At the very beginning of our race, the Lord God fashioned our first father Adam out of the dust of the ground. This means that man’s material beginning was lowly, but God breathed into his nostrils the breath of life and so he became a living soul (Gen. 2:7). Later when God created a woman for the man, He did so by putting Adam into a deep coma-like sleep, and then taking a rib from the side of Adam in order to fashion it into our first mother (Gen. 2:21-22).
The word for ground in Gen. 2:7 is adamah, which means that Adam was created out of the dust taken from adamah, just as Eve was created out of something taken from Adam.
After our first parents disobeyed the commandment of God not to eat the fruit of the tree of the knowledge of good and evil, God came down in order to administer the consequences of their actions (Gen. 3:19). For Adam the consequence was two-fold. The first was that it would be very difficult for him to extract food from the ground, and second, it would be comparatively easy for him to return to that same ground.
“In the sweat of thy face shalt thou eat bread, till thou return unto the ground; for out of it wast thou taken: for dust thou art, and unto dust shalt thou return” (Gen. 3:19).
So God tells Adam that he was taken from the ground, that he currently was that same dust, and that he was going to return to the dust from which he came.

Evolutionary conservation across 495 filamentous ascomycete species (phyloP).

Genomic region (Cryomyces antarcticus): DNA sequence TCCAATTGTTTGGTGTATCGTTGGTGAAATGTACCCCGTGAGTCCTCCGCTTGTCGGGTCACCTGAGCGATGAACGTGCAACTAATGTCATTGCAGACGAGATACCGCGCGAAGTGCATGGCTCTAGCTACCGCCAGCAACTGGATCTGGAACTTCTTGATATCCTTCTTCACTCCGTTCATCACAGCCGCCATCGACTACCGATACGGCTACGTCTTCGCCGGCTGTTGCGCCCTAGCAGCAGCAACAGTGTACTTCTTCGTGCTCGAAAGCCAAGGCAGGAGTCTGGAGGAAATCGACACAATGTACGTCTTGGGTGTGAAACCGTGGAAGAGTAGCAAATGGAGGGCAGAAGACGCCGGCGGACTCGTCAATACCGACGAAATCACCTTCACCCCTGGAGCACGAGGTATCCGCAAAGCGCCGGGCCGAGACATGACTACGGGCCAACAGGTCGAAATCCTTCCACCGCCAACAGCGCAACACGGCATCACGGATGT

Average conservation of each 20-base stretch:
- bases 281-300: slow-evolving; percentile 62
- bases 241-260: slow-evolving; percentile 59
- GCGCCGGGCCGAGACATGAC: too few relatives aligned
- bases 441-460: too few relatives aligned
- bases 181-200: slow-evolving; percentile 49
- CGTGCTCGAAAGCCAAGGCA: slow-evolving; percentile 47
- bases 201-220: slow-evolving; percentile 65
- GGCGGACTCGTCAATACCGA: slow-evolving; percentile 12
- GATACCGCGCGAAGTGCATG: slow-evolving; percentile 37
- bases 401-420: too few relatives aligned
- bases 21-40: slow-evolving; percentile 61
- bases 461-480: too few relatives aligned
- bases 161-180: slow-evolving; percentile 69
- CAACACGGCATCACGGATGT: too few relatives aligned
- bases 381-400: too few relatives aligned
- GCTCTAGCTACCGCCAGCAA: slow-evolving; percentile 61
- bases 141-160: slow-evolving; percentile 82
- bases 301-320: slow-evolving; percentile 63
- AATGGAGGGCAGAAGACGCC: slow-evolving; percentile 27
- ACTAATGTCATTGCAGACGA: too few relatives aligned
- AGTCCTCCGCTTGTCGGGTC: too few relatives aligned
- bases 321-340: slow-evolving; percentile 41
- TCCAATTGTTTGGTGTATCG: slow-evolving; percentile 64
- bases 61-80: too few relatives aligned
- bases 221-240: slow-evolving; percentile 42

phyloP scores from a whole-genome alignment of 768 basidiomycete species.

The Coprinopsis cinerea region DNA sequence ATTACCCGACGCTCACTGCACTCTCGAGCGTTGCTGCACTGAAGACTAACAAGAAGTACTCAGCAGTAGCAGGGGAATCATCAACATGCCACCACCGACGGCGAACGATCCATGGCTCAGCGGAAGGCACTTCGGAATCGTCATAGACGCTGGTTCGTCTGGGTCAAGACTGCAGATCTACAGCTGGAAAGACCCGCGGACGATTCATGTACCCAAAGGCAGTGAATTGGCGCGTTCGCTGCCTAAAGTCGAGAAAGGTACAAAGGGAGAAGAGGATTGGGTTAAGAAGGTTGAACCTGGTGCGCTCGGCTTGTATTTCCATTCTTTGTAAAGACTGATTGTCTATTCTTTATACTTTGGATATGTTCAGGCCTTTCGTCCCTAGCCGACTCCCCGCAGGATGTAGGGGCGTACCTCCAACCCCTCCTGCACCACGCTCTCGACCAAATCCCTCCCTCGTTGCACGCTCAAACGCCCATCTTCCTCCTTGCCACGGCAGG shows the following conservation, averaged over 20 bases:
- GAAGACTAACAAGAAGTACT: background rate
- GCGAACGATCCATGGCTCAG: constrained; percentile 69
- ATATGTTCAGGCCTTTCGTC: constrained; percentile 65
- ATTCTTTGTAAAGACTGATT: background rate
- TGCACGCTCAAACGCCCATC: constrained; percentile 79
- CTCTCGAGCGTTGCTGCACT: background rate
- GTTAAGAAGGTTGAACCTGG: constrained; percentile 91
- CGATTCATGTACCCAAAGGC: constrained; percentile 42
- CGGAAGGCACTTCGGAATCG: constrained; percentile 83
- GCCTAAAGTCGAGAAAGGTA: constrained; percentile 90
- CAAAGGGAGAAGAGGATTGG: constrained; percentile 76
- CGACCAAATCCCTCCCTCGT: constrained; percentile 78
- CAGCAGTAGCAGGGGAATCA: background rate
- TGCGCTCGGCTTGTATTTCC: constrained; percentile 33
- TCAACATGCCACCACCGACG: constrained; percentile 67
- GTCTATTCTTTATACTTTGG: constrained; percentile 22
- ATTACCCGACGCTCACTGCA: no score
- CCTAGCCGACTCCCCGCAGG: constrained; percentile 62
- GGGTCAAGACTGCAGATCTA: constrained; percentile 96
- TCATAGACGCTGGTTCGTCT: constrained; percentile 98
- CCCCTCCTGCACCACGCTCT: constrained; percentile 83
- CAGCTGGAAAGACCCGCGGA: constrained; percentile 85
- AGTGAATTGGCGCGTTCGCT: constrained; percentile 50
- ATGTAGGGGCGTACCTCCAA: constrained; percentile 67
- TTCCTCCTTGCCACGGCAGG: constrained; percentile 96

Now every human being with any sense knows that this is our standing status before God. In every moment of honesty, we recognize that this is what we are. When Abraham is interceding with the Lord on behalf of the wicked city of Sodom, he describes himself as nothing but “dust and ashes” (Gen. 18:27). This truth is the origin of the words of our common burial service—“earth to earth, ashes to ashes, dust to dust.” The words are lofty, but the reality they point to is not lofty at all. We are dust.
Since that time thousands of years ago, billions from our race have made this circuitous and very melancholy journey. We possess the breath of life for a brief time, spending our days in these very fragile containers, and then, inexorably, in a way that cannot be reversed, we all necessarily return to our point of origin—men, women, boys, and girls—that point of origin being the earth beneath our feet.